Despite various setbacks, TikTok remains determined to make in-stream shopping happen, as it looks to replicate its Chinese market success with Western audiences.
Its latest initiative on this front is a new visual product discovery option, which would enable TikTok users to take a photo of an item, then find similar matches in TikTok Shop listings.
As you can see in this example, the new TikTok image search option, which is being tested in selected markets outside the US, would function similar to image search on Google, or Pinterest’s Lens tool, with users capturing an image of a product, then using that as the basis for their search.
Which could provide more discovery potential, and make TikTok more of a shopping search tool – though the fact that it’s being tested in markets outside the US is relevant, because as noted, while Western users haven’t warmed to in-stream shopping in the app ad yet, many Asian users have, with South East Asian TikTok users rapidly adopting live-stream shopping, similar to their Chinese counterparts.
Which is a strange regional variance. In China, on the local version of TikTok (called Douyin), live-stream commerce is now massive, and is the app’s biggest income stream, by a significant margin. It’s now also seeing solid in-app shopping growth in Singapore, Malaysia, Indonesia, and the Philippines, which reflects the more adaptive approach of Asian markets to online shopping, and the diversification of social apps in usage.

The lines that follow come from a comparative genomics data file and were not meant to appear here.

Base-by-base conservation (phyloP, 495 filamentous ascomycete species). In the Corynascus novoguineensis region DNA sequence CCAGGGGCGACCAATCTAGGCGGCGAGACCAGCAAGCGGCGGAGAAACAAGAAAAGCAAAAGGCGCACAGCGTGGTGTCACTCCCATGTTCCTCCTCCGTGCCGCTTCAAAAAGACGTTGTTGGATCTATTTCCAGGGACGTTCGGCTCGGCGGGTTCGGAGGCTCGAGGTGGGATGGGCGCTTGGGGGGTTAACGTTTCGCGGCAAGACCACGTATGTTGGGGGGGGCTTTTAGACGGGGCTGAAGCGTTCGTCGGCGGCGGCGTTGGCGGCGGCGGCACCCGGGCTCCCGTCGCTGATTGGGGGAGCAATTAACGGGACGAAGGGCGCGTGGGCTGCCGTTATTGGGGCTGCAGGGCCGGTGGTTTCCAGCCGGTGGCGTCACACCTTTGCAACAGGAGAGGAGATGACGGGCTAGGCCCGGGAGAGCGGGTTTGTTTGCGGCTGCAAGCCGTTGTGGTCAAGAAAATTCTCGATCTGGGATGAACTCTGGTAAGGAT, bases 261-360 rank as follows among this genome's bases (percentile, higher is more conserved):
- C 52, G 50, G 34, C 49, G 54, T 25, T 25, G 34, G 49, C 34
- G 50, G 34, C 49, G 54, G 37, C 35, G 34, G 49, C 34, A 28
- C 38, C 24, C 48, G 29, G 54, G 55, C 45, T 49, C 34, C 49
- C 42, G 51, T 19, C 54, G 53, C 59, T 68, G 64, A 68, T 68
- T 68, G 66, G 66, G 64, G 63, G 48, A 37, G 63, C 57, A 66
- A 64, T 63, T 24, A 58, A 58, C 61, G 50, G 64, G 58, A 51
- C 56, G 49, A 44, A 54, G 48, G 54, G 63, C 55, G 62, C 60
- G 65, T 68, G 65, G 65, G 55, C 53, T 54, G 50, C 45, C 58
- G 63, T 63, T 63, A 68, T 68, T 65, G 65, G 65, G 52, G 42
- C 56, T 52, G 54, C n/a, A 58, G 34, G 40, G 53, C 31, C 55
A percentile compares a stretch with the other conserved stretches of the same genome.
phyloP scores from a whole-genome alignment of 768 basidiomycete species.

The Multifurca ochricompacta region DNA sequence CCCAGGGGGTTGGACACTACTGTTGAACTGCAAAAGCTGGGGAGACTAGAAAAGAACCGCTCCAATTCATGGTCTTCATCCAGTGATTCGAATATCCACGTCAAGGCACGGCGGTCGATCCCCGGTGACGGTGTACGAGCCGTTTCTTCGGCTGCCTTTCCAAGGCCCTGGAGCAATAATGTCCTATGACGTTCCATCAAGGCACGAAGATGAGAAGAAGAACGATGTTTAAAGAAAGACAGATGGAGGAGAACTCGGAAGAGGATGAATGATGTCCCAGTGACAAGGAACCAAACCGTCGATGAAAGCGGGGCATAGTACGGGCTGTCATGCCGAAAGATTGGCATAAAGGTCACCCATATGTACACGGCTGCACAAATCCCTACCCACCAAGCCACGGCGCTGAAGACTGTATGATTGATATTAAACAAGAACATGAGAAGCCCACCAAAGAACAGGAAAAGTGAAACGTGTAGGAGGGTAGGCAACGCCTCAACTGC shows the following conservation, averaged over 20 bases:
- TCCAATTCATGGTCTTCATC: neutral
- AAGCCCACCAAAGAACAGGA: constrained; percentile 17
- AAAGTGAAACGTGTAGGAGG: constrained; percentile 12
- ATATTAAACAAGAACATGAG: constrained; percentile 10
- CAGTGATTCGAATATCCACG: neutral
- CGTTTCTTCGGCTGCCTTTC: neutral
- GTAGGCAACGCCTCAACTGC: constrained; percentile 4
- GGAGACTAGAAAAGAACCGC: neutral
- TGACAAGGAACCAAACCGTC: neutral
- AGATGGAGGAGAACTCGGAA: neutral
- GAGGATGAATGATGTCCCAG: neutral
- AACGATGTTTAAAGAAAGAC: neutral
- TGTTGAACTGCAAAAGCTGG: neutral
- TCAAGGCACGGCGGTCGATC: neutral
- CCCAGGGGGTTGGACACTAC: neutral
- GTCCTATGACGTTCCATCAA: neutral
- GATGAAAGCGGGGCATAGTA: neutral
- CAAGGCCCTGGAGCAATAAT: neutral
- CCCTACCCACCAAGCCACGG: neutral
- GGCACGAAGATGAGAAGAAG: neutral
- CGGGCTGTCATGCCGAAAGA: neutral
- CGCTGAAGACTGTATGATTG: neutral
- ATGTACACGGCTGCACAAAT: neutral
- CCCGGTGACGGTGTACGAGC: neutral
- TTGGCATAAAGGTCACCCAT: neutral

That represents significant opportunity for TikTok, but it really wants to crack the US and EU markets, as a means to provide more revenue share potential, and expand its usage in these regions as well.
But as virtually every social app has now found, Western users are simply not as open to live-stream and in-stream purchase options, due to concerns around safety, quality, and the basic replacement of IRL experiences, which Western consumers still seem to be more attached to than those in other areas.
Indeed, during the COVID pandemic, and the subsequent lockdowns around the world, online shopping skyrocketed in the US, which accelerated the shift away from physical stores by five years within just a few months. The view was that this would exacerbate the decline of physical shopping – but within weeks of the lockdowns being lifted, visits to physical stores returned to basically the same or similar levels to what was seen before the pandemic.
Western audiences seem more tied to their habitual behaviors in this respect, and while online shopping is rising steadily, it hasn’t become the transformative trend that it has in Asian markets, at least not at this stage.
TikTok’s still hoping that it will catch on, and it’s still pushing to shift user behaviors in this respect. And as younger audiences move into higher spending brackets, that’s going to happen either way – but the question is whether TikTok can become the key source of purchases for this audience, or whether other apps will steal its thunder in this respect.
Its cultural presence should hold it in good stead, while data also suggests that more and more young people are using TikTok and IG as search engines over Google, another key behavioral shift in this respect.
Maybe the rise of generative AI will change that again, but TikTok’s still holding out hope that it can make TikTok shopping a thing, and this new search option will be another tool in its growing arsenal to power its eCommerce growth.